Discovering a world of change and challenge in the footsteps of the 14th century explorer Ibn Battuta.
On a summer day in 1325, a 21-year-old legal scholar named Muhammad Ibn Battuta set off from his home in Tangier, Morocco, on a pilgrimage to the sacred city of Mecca. “I braced my resolution to quit all my dear ones, female and male, and forsook my home as birds forsake their nests,” a much older Ibn Battuta rhapsodized in the celebrated account of his journey, the Rihla.
That journey would last nearly 30 years and cover more than 100,000 km. By the time Ibn Battuta returned to Tangier, he had traversed — by foot, by donkey, by camel and by boat — nearly the entire length of the Muslim world and beyond on a quest for knowledge and experience. And while that quest would ultimately take him as far as China (for did not the Prophet Muhammad encourage his followers to “seek knowledge, even in China”?), for the most part, Ibn Battuta kept within the boundaries of what was known at the time as Dar al-Islam, “the abode of Islam” — that region of the world where Muslims ruled and Islamic law prevailed.
As a purely geographic designation, Dar al-Islam referred to the stretch of land that fell under Muslim sovereignty, with Mecca — the “congress of the Muslim world,” as Ibn Battuta termed it — pulsing at its heart. Yet for him and his contemporaries, Dar al-Islam connoted more than mere geography. It was above all else an ideal, an aspiration, a shared sense of consciousness held by a global collection of like-minded individuals who maintained more or less the same beliefs and practices and who, as such, composed a single, unified and divine community: the ummah. This is what the pilgrim and the merchant, the warrior and the peasant would have understood as the source of his or her identity. Indeed, as U.S. historian Ross Dunn notes, Ibn Battuta “was a member of the literate, mobile, world-minded elite” and would have regarded himself as a citizen “not of Morocco, but of Dar al-Islam, to whose universalist spiritual, moral, and social values he was loyal above any other allegiance.”
Although Muslims made up the majority of Dar al-Islam’s population, and while the norms, values and customs of the people aligned with the fundamental precepts of Islam, it was the enormous diversity of the ummah scattered across these lands that so struck Ibn Battuta. He saw things in his travels through the Muslim world that were as foreign to him as they would have been to a stranger. In Turkey, he was taken aback by the behavior of certain Muslim women who seemed to dominate their husbands. In the Maldives, he was scandalized by the clothing and customs of the natives. Across central Asia, he was constantly shocked by the practices of the Mongols that so drastically conflicted with his orthodox sensibilities. In other words, while the population of Dar al-Islam may have shared Ibn Battuta’s allegiance to the One God and his Final Messenger, it in no way shared his culture, customs, habits and worldview.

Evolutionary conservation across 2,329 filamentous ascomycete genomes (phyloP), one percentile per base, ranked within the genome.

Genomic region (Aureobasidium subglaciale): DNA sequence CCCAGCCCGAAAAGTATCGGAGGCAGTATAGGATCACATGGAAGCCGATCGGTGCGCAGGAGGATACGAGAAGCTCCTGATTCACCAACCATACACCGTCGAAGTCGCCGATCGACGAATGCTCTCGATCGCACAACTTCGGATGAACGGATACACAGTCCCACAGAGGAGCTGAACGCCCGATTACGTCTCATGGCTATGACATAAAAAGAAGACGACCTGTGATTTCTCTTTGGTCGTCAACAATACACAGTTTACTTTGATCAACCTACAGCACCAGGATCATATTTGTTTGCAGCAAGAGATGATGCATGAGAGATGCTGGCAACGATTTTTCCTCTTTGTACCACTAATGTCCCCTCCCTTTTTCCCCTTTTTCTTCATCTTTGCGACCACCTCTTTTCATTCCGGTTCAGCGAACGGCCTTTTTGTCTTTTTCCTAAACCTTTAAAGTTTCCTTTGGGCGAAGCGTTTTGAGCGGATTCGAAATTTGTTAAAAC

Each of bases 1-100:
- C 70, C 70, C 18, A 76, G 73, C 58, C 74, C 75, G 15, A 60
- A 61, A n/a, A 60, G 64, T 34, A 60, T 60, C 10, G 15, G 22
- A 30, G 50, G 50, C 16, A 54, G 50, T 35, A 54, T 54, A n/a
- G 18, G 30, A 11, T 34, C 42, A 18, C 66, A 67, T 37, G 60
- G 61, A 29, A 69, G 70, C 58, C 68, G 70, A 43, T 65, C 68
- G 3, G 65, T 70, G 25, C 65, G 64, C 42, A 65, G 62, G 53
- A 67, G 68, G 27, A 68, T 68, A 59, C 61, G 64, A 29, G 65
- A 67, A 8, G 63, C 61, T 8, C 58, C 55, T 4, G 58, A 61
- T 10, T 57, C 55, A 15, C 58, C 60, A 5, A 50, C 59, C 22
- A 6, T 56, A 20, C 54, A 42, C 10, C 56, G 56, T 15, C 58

What was true of the Muslim world in Ibn Battuta’s time is equally true today. In fact, the diversity and eclecticism that have always marked the ummah have, over the centuries, become a veritable cornucopia of contrasting beliefs, practices, customs and traditions among the world’s 1.6 billion Muslims. At the same time, mass migration and the steady flow of people across national borders have dramatically extended the reach of the ummah far beyond anything that could be defined as Dar al-Islam.
Nowadays, we call this phenomenon globalization: “the intensification of economic, political, social and cultural relations across borders,” as the Danish political philosophers Hans-Henrik Holm and Georg Sorensen define it. But make no mistake: the world that Ibn Battuta experienced in his travels nearly 700 years ago was as globalized as the world we live in today.
This was in large part due to the Pax Islamica that existed under the rule of the Mongols, who had, by Ibn Battuta’s time, conquered nearly the whole of Central Asia, Russia and China. By creating the largest territorial empire in history, the Mongols — who had a penchant for allowing merchants free rein in their territory — encouraged the flow of goods and people across the vast distances under their domain. With the expansion of trade routes came an increase in cultural interactions, as merchants, scholars, mystics and pilgrims — Ibn Battuta was, at one point or another, all these things during his long journey — moved freely along the Silk Road from one city to another, from one kingdom to another, from one principality to another. It was indeed the golden age of Islam, which, as historian Marshall Hodgson wrote, “came closer than any other medieval society to establishing a common world order of social and even cultural standards.”